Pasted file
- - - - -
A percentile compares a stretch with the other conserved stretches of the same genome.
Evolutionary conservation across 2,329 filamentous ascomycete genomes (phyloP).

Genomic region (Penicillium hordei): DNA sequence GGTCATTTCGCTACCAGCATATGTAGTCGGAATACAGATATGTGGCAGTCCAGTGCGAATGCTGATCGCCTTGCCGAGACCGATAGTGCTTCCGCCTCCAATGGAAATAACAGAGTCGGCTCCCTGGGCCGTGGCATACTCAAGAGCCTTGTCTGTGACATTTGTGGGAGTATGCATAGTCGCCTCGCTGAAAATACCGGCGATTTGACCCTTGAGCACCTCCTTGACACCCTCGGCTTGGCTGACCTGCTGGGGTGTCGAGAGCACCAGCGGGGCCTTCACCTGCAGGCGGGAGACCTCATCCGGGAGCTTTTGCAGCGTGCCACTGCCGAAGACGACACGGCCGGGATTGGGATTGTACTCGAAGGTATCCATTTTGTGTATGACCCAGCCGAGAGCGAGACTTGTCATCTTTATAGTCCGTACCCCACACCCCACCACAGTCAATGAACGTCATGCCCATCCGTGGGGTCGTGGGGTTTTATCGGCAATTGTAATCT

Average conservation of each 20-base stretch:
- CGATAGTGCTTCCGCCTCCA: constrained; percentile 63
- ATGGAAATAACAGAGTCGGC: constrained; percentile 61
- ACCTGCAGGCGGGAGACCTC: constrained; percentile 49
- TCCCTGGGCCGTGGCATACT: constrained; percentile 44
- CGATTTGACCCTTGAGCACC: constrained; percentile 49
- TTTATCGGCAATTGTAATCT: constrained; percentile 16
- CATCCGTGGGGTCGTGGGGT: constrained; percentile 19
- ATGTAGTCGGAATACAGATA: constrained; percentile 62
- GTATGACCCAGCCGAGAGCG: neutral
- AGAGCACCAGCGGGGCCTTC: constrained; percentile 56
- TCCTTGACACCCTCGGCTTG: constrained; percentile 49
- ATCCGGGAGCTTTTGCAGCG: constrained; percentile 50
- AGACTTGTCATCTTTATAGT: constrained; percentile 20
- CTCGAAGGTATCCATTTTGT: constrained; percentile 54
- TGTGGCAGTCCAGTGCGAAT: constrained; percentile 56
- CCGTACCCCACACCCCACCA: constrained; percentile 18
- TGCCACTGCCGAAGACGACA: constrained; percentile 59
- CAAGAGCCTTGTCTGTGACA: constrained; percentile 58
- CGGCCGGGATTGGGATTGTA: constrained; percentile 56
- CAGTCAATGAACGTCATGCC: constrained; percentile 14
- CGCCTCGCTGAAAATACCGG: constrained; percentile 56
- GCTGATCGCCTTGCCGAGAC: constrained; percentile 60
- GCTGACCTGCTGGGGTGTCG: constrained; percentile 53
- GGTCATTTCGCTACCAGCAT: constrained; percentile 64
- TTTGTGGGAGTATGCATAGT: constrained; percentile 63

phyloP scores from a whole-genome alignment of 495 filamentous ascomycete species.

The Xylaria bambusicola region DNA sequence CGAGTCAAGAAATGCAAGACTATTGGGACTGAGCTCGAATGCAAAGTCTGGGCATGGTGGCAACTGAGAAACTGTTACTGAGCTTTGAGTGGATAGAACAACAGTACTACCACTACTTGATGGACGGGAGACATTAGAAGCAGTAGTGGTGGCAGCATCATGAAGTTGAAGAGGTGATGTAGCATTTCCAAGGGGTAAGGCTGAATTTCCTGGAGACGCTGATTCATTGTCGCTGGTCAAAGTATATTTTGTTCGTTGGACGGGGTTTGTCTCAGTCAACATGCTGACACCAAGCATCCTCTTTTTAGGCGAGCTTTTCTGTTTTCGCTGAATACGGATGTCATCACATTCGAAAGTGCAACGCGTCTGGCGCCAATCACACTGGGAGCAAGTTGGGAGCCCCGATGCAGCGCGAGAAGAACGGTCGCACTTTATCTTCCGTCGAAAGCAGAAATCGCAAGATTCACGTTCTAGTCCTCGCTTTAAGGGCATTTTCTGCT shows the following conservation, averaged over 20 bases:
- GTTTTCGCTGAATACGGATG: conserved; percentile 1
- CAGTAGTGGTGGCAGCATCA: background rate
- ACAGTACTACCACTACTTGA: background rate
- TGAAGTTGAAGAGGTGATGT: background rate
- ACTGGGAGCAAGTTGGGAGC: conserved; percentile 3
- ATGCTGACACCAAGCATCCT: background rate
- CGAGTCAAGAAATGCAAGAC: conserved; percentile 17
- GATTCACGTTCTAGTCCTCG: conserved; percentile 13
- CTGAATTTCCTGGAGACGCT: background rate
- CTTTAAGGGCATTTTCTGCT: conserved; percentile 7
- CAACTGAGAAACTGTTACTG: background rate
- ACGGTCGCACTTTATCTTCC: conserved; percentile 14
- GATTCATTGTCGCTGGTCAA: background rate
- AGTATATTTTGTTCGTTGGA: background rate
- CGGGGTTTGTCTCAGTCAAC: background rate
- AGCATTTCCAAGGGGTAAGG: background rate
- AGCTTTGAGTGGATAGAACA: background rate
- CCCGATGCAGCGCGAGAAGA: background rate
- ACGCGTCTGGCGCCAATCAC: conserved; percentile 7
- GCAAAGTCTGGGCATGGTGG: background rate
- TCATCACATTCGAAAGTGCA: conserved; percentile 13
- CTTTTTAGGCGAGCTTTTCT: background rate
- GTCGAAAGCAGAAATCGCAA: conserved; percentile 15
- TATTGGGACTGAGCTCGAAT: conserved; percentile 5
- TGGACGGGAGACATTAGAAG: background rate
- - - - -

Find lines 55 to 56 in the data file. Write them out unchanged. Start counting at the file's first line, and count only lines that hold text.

- TATTGGGACTGAGCTCGAAT: conserved; percentile 5
- TGGACGGGAGACATTAGAAG: background rate